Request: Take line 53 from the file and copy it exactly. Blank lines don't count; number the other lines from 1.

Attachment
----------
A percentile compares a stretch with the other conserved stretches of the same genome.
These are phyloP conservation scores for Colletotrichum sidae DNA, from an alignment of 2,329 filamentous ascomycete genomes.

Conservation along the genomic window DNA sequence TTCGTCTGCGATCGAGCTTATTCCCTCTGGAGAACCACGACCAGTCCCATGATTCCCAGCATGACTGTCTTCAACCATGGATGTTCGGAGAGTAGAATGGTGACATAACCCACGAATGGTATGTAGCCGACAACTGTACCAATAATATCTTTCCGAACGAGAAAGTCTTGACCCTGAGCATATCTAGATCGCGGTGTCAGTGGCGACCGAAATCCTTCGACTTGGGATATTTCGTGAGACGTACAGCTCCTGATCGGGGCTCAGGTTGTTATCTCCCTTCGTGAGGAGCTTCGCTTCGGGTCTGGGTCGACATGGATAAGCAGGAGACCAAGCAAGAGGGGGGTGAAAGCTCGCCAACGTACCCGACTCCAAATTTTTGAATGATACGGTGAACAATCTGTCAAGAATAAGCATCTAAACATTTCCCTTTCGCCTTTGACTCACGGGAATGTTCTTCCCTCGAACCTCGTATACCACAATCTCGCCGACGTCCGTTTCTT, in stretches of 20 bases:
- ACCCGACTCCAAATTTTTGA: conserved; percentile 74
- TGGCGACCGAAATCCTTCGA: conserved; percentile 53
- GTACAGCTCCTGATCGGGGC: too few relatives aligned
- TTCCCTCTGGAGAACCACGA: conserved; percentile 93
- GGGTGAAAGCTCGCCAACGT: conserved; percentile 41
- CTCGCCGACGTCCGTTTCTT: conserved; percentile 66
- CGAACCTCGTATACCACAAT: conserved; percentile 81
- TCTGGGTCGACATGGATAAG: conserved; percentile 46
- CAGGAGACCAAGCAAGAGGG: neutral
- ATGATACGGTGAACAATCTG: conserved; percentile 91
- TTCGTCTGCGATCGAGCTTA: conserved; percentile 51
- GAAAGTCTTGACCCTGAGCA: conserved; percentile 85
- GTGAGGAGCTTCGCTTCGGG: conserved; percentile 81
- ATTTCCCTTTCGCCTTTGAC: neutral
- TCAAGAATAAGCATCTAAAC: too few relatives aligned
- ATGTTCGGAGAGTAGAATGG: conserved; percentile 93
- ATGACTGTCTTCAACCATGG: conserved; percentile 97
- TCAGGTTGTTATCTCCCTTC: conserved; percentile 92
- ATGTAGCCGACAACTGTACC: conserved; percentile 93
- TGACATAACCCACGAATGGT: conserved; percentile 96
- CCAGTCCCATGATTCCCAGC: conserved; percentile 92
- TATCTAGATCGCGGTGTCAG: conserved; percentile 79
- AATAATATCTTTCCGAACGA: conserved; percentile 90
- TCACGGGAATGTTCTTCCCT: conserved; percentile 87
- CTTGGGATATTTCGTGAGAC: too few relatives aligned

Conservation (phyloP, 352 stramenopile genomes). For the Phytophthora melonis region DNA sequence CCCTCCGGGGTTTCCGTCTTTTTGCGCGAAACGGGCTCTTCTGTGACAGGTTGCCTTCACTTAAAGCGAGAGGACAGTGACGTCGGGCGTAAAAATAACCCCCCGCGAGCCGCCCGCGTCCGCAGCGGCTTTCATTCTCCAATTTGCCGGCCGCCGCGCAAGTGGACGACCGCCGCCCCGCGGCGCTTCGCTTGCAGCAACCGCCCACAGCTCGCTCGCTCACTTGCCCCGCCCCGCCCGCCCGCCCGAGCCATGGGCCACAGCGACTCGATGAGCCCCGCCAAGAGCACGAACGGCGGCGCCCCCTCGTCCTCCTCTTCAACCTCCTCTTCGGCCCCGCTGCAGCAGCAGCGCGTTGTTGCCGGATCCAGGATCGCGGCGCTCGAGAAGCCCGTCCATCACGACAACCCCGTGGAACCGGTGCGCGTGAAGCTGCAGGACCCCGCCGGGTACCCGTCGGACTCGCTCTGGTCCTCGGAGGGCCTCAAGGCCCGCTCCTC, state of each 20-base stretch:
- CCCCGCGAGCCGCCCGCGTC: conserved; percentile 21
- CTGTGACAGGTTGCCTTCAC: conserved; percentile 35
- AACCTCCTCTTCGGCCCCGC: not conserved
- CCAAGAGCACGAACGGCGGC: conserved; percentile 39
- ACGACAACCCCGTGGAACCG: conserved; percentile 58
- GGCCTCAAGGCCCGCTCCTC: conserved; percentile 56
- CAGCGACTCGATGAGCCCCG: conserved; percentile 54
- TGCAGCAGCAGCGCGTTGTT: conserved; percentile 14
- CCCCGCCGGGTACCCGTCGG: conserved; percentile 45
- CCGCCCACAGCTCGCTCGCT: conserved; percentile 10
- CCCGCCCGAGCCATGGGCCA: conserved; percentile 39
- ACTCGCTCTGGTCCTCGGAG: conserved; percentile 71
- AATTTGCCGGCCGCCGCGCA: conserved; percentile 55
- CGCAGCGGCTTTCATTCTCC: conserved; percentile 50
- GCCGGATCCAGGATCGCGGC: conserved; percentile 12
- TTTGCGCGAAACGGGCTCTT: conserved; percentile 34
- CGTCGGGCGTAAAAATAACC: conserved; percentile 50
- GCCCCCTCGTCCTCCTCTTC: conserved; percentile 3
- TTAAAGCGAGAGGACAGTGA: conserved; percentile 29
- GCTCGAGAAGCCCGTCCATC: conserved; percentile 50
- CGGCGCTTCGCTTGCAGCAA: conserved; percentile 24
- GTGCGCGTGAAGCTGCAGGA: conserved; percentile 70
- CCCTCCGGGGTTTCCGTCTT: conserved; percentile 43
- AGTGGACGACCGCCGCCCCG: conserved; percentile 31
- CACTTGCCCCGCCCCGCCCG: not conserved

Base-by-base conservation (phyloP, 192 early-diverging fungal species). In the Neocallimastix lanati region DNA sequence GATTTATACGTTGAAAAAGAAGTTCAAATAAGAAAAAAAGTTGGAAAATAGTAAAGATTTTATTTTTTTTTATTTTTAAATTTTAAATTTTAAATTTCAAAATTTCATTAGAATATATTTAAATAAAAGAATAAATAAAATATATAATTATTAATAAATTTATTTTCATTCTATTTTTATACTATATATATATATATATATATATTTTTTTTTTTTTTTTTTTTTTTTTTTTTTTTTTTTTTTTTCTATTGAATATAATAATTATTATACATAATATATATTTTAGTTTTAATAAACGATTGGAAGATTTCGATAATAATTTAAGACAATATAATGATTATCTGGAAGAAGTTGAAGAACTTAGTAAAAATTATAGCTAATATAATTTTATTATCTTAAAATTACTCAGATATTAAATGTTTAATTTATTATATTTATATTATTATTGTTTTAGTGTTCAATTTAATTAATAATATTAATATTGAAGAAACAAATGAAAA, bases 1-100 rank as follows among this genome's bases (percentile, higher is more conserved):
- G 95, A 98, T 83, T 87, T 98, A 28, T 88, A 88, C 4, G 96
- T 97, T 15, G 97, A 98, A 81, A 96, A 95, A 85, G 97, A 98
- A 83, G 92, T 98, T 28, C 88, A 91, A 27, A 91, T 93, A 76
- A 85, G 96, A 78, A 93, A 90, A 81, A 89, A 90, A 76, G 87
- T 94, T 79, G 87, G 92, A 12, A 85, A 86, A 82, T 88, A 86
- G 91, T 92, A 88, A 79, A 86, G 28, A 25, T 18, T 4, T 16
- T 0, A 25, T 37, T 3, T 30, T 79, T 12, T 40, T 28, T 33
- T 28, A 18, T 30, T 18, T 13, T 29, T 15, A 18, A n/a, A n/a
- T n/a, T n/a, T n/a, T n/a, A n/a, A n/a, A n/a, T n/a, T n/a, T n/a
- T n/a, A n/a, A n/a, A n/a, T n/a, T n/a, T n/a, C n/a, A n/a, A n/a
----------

- AGTGGACGACCGCCGCCCCG: conserved; percentile 31